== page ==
Rule of 72

This is a very important rule to know. The rule is that the number 72 divided by the rate of return of your investment equals the number of years it takes for your investment to double.
For example
* At 1% your money will double in 72 years.
* At 2% your money will double in 36 years.
* At 3% your money will double in 24 years.
* At 4% your money will double in 18 years.
* At 5% your money will double in 14.4 years.
* At 6% your money will double in 12 years.
* At 7% your money will double in 10.3 years.
* At 8% your money will double in 9 years.
* At 9% your money will double in 8 years.
* At 10% your money will double in 7.2 years.


Temporary Life Insurance

Temporary insurance coverage is available at time of application for a life insurance policy if certain conditions are met. Normally, temporary coverage relates to free coverage while the insurance company which is underwriting the risk, goes through the process of deciding whether or not they will grant a contract of coverage. The qualifications for temporary coverage vary from insurance company to insurance company but generally applicants will qualify if they are between the ages of 18 and 65, have no knowledge or suspicions of ill health, have not been absent from work for more than 7 days within the prior 6 months because of sickness or injury and total coverage applied for from all sources does not exceed $500,000. Normally a cheque covering a minimum of one months premium is required to complete the conditions for this kind of coverage. The insurance company applies this deposit towards the cost of a policy at its issue date, which may be several weeks in the future.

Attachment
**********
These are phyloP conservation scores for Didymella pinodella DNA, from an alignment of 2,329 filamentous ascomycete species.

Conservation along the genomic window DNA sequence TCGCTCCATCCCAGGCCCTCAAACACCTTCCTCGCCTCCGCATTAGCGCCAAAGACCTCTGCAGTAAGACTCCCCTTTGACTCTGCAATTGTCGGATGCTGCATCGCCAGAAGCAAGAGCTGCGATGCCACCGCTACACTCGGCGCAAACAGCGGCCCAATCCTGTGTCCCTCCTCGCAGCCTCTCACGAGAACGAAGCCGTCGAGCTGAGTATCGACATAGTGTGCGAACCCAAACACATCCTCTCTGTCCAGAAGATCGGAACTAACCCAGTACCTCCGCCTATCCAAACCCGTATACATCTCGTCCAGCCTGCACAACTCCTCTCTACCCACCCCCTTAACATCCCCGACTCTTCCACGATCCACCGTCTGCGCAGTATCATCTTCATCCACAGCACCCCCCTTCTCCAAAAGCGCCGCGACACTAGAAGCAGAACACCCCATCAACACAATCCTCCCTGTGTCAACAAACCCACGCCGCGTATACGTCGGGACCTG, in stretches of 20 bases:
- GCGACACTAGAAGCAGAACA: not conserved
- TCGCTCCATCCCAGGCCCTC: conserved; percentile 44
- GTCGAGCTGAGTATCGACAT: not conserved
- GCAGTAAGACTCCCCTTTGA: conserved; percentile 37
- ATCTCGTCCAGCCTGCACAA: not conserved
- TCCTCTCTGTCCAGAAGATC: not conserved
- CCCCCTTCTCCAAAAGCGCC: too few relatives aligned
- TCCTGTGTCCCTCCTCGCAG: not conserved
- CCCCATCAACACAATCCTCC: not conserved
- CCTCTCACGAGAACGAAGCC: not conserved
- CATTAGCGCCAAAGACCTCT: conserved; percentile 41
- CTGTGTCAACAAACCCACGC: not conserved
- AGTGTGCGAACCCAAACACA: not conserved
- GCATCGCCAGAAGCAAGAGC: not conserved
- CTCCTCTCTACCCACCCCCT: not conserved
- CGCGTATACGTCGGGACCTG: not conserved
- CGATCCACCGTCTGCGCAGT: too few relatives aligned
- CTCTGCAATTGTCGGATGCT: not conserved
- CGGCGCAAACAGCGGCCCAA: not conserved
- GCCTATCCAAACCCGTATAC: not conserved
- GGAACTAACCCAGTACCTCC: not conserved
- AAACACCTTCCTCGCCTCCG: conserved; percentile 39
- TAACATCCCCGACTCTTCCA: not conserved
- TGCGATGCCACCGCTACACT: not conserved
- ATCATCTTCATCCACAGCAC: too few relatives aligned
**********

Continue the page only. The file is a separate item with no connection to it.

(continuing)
Dividend

Unlike dividends which are paid to company shareholders, participating insurance policy dividends are not based on the company's overall profits. Rather, they are determined by grouping policies by type and country of issue and looking at how each class contributes to the company's earnings and surplus.


Interest Option

One of several investment accounts in which your premiums may be invested within your life insurance policy.



Interest Rate

Rate charged or paid for the use of money, normally expressed as a percentage


Irrevocable Beneficiary

Legal designation that cannot be contested. (See beneficiary)


Point

A point equals 1 percent of a mortgage loan. Lenders charge points as a way to make a profit.


Assumption

Allows a buyer to assume responsibility for an existing loan instead of getting a new loan. The assumption may have to be approved by the lender.


Central Air Conditioning

A system which uses ducts to distribute cooling and/or dehumidified air to more than one room or uses pipes to distribute chilled water to heat exchangers in more than one room, and which is not plugged into an electrical convenience outlet.


Gable Vent

A louver mounted in the top of the gable to allow the passage of air through the attic.


Insulation Density

Denser insulation products have more fibers per square inch and, therefore, give you greater insulating power through higher R-values.


Radiation

Radiation is the transfer of heat or energy from a hot surface to a cold surface through air or through a vacuum.


Widow's Walk

A platform with a rail around it, built onto the roof of a house. The platform is accessible by stairs or a ladder from the interior of the house. See Plan #10433 for an example.